Idaho officials get first-hand look at grazing lands
The Idaho Wool Growers Association (IWGA) conducted a July 19 tour of rangeland grazed by 35,000 sheep and 12,000 head of cattle north of Soda Springs to show the state’s leaders firsthand that well-managed livestock do not harm the environment and provide an economic boost to southeast Idaho towns and public education.
The Idaho Citizens Grazing Association and Eastern Idaho Grazing Association graze nearly a quarter million acres in the area that stretches from Gray’s Lake, ID, to the east and the Fort Hall Indian Reservation on the west, and 12 miles north of Soda Springs, ID, to about 30 miles south of Idaho Falls, ID.
Because much of the land is state-owned, user fees paid by ranchers go into the Idaho Department of Lands’ endowment fund earmarked for public education. The two grazing associations graze 8 percent of Idaho-owned lands but provide 20 percent of all endowment fund revenues.
The endowment fund provides about $30 million to Idaho public education in a normal year, but this year, reserves had to be tapped to raise $53 million. Superintendent of Public Education Tom Luna, an Idaho Land Board member, told the ranchers that extra money preserved up to 500 teaching jobs statewide this year.
Speaking at lunch, Gov. C.L. "Butch" Otter added that school children were the biggest beneficiaries of ranching operations in the region.
Pat Brown, Idaho Department of Lands’ eastern Idaho supervisor, said both the associations have invested much capital in improving the range over the years. About 100 families compose the two grazing associations that graze on state and private lands in the area.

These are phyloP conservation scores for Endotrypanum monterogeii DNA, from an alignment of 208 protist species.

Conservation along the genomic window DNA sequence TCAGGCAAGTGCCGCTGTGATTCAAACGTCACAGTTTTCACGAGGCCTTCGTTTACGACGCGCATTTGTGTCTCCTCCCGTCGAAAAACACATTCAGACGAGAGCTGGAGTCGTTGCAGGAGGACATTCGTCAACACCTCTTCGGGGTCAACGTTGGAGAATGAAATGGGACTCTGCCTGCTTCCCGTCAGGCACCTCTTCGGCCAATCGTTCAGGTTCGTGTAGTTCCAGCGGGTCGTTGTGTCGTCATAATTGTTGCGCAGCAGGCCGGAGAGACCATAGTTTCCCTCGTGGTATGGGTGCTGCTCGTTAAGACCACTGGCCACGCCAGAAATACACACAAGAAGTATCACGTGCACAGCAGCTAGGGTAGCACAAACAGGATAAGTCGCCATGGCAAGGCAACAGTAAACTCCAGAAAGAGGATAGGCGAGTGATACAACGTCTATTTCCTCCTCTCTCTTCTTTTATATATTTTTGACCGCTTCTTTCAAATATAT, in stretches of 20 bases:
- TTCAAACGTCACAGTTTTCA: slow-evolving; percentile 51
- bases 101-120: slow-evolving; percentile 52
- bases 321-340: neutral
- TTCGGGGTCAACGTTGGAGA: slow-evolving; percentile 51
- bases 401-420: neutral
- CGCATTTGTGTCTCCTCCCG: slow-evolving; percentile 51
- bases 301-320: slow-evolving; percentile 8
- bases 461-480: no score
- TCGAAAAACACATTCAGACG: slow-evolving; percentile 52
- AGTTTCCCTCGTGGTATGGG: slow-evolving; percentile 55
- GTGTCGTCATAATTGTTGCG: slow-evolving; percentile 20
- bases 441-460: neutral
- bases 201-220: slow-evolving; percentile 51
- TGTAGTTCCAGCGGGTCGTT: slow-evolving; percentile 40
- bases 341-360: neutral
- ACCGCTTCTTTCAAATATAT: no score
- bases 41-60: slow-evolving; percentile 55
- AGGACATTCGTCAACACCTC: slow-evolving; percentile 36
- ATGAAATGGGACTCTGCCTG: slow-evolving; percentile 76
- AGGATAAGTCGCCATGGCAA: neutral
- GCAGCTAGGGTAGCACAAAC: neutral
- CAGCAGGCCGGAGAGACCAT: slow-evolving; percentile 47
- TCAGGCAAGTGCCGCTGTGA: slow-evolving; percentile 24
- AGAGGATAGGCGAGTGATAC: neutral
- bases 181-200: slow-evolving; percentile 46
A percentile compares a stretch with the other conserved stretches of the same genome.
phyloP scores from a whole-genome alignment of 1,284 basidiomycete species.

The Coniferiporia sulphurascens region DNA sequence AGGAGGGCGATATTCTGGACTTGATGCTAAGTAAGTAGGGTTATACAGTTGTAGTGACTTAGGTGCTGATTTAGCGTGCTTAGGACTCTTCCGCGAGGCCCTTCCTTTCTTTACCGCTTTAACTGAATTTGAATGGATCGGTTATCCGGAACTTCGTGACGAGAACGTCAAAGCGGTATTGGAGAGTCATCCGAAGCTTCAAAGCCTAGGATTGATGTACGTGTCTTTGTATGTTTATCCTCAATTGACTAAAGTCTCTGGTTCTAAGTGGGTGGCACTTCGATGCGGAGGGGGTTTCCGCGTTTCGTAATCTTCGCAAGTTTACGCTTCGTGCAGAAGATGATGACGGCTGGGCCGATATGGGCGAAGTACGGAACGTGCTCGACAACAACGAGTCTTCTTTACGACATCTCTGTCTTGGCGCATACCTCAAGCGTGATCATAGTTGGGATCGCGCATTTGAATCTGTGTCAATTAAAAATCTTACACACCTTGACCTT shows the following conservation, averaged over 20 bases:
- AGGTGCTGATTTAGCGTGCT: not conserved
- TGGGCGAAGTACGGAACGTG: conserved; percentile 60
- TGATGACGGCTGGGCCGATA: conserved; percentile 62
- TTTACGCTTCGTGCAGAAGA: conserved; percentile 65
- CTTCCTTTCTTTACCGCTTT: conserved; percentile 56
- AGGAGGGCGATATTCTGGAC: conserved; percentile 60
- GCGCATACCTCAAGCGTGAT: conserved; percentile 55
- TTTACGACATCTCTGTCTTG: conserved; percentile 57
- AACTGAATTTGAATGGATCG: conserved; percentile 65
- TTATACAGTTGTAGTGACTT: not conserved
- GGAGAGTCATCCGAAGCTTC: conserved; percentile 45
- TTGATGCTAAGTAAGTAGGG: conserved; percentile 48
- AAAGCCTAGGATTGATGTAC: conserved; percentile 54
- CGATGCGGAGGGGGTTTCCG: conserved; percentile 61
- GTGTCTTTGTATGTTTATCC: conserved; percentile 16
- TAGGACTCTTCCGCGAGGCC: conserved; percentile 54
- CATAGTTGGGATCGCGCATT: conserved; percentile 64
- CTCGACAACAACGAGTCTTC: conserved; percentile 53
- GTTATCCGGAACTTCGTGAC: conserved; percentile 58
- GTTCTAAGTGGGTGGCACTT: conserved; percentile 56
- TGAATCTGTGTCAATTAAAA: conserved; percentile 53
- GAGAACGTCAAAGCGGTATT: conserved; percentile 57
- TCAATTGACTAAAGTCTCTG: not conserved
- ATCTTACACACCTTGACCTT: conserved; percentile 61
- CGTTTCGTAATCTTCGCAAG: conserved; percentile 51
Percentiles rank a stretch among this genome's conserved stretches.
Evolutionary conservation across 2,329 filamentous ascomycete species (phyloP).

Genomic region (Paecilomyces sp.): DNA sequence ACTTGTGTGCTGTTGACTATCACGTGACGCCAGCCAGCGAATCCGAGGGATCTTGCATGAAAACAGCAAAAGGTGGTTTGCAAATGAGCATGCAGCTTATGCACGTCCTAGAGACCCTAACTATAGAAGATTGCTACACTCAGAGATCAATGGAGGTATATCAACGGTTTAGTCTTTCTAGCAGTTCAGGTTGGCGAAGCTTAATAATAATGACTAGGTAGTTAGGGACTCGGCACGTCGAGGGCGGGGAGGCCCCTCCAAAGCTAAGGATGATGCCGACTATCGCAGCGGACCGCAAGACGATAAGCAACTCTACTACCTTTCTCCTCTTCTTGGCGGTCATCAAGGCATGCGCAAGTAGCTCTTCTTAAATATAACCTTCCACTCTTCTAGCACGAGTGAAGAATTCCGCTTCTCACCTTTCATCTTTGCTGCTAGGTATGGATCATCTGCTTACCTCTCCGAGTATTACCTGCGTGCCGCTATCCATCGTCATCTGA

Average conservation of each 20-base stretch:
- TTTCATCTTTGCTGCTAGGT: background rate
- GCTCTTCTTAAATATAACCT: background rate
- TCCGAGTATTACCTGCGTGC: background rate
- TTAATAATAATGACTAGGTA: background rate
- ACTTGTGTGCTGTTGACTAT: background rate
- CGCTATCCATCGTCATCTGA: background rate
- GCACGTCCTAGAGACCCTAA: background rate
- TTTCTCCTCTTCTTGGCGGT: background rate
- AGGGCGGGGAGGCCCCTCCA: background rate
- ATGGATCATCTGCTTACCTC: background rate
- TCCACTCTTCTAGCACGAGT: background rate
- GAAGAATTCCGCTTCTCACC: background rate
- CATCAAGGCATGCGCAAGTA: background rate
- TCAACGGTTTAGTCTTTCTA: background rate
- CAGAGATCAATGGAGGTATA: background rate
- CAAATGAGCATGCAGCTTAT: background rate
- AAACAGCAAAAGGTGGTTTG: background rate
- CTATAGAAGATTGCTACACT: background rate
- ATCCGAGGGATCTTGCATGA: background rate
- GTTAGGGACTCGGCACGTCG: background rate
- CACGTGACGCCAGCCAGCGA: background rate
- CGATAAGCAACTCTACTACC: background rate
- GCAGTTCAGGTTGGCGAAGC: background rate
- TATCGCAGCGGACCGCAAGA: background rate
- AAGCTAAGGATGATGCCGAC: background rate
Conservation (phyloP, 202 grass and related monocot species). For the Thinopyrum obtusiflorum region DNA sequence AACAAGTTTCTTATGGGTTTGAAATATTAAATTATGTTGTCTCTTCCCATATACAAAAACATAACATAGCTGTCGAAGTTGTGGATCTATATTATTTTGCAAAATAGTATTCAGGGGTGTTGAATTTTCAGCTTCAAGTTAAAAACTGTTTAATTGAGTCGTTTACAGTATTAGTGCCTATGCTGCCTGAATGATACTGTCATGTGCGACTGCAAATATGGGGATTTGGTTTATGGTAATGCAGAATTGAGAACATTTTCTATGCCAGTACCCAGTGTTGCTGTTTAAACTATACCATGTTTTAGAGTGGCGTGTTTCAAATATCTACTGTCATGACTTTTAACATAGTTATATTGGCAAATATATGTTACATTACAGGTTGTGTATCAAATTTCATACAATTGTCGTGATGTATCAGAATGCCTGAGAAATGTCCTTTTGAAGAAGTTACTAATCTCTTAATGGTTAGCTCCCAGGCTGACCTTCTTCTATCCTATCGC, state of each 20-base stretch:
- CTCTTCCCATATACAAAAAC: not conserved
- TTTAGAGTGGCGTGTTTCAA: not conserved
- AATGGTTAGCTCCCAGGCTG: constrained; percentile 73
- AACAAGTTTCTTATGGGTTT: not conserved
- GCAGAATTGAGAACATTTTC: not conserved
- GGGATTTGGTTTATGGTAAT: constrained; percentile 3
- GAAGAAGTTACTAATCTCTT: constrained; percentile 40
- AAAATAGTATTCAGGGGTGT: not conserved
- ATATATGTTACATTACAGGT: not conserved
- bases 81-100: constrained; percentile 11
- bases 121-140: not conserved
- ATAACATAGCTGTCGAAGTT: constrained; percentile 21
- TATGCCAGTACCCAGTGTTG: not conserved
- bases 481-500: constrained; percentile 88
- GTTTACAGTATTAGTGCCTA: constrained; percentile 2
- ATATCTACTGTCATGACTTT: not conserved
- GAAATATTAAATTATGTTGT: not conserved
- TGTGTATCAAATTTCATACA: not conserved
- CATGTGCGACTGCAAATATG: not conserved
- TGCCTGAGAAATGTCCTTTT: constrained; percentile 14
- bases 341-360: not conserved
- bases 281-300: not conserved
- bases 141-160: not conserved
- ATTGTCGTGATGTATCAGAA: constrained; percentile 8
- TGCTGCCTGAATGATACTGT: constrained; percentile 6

Brown said the very productive region provides some of the best rangeland in Idaho.
IWGA Executive Director Stan Boyd said the region is crucial for the state’s sheep industry. Sheep rancher Henry Etcheverry said many people view livestock owners as land barons who don’t care about anything but profits because of claims made by environmentalists opposed to public land grazing.
Both Boyd and Etcheverry cited the area’s scenic beauty as proof ranchers are good stewards of public lands, which allow them to support their families and positively impact the state’s economy. Etcheverry noted that the better the landscape, the better the feed conditions and the better livestock benefits.
Not only do ranchers pay wages, they also buy feed, fuel, supplies and equipment from area businesses, Etcheverry stressed.
Rep. Dennis Lake, R-Blackfoot, a director of the Idaho Citizens Grazing Association, said area ranchers have pumped water into storage tanks and flowed it into troughs to keep livestock from impacting streams in riparian areas.
Ranchers have spent hundreds of thousands of dollars on improving rangelands, including investments in fencing and water development. The programs are to ensure ranchers remain in the area 100 years from now, IWGA President Ken Wixom said. — Mark Mendiola, WLJ Correspondent